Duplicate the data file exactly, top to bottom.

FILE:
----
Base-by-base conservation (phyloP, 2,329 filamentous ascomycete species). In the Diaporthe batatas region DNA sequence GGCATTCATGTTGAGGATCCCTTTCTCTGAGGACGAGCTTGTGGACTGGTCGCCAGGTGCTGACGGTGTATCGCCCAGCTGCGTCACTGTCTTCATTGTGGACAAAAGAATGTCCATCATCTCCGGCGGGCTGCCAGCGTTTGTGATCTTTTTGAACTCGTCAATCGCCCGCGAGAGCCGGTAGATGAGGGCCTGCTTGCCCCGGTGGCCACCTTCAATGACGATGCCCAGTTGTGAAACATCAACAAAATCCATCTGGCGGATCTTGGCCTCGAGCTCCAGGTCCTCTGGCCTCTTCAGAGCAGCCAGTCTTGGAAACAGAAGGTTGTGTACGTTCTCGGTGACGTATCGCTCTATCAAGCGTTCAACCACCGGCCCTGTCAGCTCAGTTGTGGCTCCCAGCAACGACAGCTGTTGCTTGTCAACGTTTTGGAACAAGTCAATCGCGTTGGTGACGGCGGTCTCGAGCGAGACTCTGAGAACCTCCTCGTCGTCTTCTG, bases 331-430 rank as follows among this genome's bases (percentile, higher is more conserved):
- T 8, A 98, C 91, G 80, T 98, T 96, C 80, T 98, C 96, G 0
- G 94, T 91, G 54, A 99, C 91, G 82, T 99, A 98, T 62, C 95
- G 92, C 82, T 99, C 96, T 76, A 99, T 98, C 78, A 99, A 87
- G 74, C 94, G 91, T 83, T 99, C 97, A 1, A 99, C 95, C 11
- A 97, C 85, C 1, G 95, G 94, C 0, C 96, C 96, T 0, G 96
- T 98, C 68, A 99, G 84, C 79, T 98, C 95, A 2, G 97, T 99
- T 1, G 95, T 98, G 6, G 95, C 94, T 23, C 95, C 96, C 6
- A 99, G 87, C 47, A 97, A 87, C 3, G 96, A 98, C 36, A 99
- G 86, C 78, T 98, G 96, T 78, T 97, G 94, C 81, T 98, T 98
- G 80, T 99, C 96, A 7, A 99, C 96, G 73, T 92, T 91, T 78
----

Base-by-base conservation (phyloP, 2,329 filamentous ascomycete species). In the Diaporthe batatas region DNA sequence GGCATTCATGTTGAGGATCCCTTTCTCTGAGGACGAGCTTGTGGACTGGTCGCCAGGTGCTGACGGTGTATCGCCCAGCTGCGTCACTGTCTTCATTGTGGACAAAAGAATGTCCATCATCTCCGGCGGGCTGCCAGCGTTTGTGATCTTTTTGAACTCGTCAATCGCCCGCGAGAGCCGGTAGATGAGGGCCTGCTTGCCCCGGTGGCCACCTTCAATGACGATGCCCAGTTGTGAAACATCAACAAAATCCATCTGGCGGATCTTGGCCTCGAGCTCCAGGTCCTCTGGCCTCTTCAGAGCAGCCAGTCTTGGAAACAGAAGGTTGTGTACGTTCTCGGTGACGTATCGCTCTATCAAGCGTTCAACCACCGGCCCTGTCAGCTCAGTTGTGGCTCCCAGCAACGACAGCTGTTGCTTGTCAACGTTTTGGAACAAGTCAATCGCGTTGGTGACGGCGGTCTCGAGCGAGACTCTGAGAACCTCCTCGTCGTCTTCTG, bases 331-430 rank as follows among this genome's bases (percentile, higher is more conserved):
- T 8, A 98, C 91, G 80, T 98, T 96, C 80, T 98, C 96, G 0
- G 94, T 91, G 54, A 99, C 91, G 82, T 99, A 98, T 62, C 95
- G 92, C 82, T 99, C 96, T 76, A 99, T 98, C 78, A 99, A 87
- G 74, C 94, G 91, T 83, T 99, C 97, A 1, A 99, C 95, C 11
- A 97, C 85, C 1, G 95, G 94, C 0, C 96, C 96, T 0, G 96
- T 98, C 68, A 99, G 84, C 79, T 98, C 95, A 2, G 97, T 99
- T 1, G 95, T 98, G 6, G 95, C 94, T 23, C 95, C 96, C 6
- A 99, G 87, C 47, A 97, A 87, C 3, G 96, A 98, C 36, A 99
- G 86, C 78, T 98, G 96, T 78, T 97, G 94, C 81, T 98, T 98
- G 80, T 99, C 96, A 7, A 99, C 96, G 73, T 92, T 91, T 78